Cut The Rope

The first thing I remember from that day was coming up the stairs and hearing a determined creaking.  I cursed under my breath and strained to hear where the joints were unsettled, hoping a little glue would do the trick but figuring, with my luck, that I’d have to pull the staircase apart and sand down the bevels, maybe drill new divots.  There went my weekend.

I closed my eyes as I ascended and descended the stairs trying to get a feel for where the wiggle was.  I hunched up my face in confusion as not one of the stairs felt loose, so I jiggled the banister for good measure.  It all lay together perfectly as the day I built her, each piece lathed down from the raw wood, hand stained and fitted, the edges hand-sanded round on the off-chance anybody took a spill, they’d be able to spare broken bones and only deal with bruises.  This staircase had seen its fair share of abuse, the dog rambling up and down like a maniac, chasing some imaginary prey; the dropped and shattered case of Coronas that frothily cascaded down, working a deeper tint into the stain.  Hell, Jim and Amanda tagged this staircase when their relationship was still young and they couldn’t keep it in their pants for five minutes, never mind that they were in public.  No, this staircase was sturdy, the creak came from elsewhere.

I walked up to the landing and drew closer to the noise.  It seemed to come from down the hall, so I ventured forth.  The day seemed overly bright, a harsh light that stung the eyes like sun off snow.  I heard birds shrieking frantically out the window, their mating call hitting crescendo and falling dissonant.  I suddenly felt a cold ball of dread in the bottom of my stomach as my hands grew clammy.  I shook it off, pegged it on the dubious meatball sub that I had downed for lunch and continued down the hall.  The creaking seemed to originate from behind Jim’s door.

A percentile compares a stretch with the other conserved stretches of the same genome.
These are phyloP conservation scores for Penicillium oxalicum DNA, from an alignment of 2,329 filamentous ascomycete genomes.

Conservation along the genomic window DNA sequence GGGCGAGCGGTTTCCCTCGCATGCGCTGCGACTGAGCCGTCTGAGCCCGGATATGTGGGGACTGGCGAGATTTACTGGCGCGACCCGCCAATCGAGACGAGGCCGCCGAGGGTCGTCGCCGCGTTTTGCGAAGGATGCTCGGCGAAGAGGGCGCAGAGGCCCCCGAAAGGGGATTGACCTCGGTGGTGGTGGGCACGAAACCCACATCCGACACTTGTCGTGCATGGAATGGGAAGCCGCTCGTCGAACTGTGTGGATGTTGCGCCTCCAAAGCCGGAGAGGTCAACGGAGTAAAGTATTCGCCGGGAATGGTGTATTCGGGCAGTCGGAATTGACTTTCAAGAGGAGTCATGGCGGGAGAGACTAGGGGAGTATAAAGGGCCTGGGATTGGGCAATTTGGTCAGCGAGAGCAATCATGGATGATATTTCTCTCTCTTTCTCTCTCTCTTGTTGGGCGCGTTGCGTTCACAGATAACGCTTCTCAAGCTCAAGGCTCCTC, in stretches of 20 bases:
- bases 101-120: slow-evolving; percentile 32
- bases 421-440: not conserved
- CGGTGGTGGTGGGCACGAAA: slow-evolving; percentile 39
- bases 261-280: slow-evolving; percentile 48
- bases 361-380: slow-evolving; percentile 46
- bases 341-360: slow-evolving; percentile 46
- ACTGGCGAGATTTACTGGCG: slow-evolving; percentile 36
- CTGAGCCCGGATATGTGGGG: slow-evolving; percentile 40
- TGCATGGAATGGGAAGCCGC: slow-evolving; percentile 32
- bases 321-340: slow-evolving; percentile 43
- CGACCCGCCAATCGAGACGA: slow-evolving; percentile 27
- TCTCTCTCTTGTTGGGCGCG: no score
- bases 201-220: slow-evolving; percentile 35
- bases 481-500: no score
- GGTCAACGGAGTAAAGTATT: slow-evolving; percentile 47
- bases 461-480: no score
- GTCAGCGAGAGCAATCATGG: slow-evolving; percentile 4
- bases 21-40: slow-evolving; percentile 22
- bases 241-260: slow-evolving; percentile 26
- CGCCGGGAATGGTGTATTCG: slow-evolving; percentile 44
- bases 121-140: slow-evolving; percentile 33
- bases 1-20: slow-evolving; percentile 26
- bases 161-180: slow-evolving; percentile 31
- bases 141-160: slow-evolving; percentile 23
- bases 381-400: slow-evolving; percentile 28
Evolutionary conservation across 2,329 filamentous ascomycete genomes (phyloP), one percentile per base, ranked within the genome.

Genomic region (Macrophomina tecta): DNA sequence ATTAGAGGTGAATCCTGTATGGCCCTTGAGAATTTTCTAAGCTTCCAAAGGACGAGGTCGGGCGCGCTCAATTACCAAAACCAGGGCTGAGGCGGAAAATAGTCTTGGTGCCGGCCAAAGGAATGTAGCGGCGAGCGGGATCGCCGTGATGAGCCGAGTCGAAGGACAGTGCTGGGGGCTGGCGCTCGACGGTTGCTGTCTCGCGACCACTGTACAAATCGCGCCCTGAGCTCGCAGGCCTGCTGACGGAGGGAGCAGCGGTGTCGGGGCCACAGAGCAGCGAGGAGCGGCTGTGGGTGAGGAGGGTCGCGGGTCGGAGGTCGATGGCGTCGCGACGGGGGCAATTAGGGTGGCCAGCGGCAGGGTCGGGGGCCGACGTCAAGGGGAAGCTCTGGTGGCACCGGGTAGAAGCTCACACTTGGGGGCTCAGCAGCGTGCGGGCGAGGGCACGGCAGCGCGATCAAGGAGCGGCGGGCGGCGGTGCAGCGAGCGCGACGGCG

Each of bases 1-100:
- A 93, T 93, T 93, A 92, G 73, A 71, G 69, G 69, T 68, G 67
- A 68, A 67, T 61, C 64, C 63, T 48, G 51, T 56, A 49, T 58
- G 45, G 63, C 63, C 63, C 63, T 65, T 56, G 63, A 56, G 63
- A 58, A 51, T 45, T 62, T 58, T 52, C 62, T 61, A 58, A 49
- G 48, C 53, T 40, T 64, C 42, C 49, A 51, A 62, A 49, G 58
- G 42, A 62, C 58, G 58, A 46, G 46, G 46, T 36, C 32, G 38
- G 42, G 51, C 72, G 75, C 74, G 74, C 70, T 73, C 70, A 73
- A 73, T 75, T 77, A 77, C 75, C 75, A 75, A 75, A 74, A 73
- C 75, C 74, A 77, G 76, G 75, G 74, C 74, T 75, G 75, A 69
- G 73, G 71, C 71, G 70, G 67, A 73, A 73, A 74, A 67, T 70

I remember hesitating as I reached for his doorknob, haunted by the thought of busting in on him doing what men do best.  I called his name once, then louder, in case he couldn’t hear me above his ‘alone time.’  The creaking, though, lacked a determined rhythm; instead, it seemed to laze around, like a tired rocking chair on a storefront porch.

I slowly turned the doorknob and shielded my eyes, lest I see any compromised positions.  The air in his room lay still, the bright sun from the window illuminating the golden dust particles in the air and drawing a dark silhouette.  I looked up to the exposed beam he had tied his hitch to, a beautiful piece of teak that was quite breathtaking as the focal point of the room.  His weight pulled grooves into the wood and the source of the creak was found.  Other than that lazily constant noise, it was library quiet in that room.  I felt my cheeks moisten as hot tears spilled from my eyes and my Adam’s Apple worked up and down silently.  I bowed my head like a disappointed child, shoulders hunched as if avoiding a blow.  I turned silent and gently pulled shut the door.

When I reached the hallway I pulled out my phone and began making calls.  When they arrived, we held each other closely, bitter tears and anguish the norm.  All spoke in hushed tones, afraid to break the spell.  This hurt is what sticks with me. We were the survivors.  We were the survivors. We were the survivors.

Sure doesn’t feel that way.


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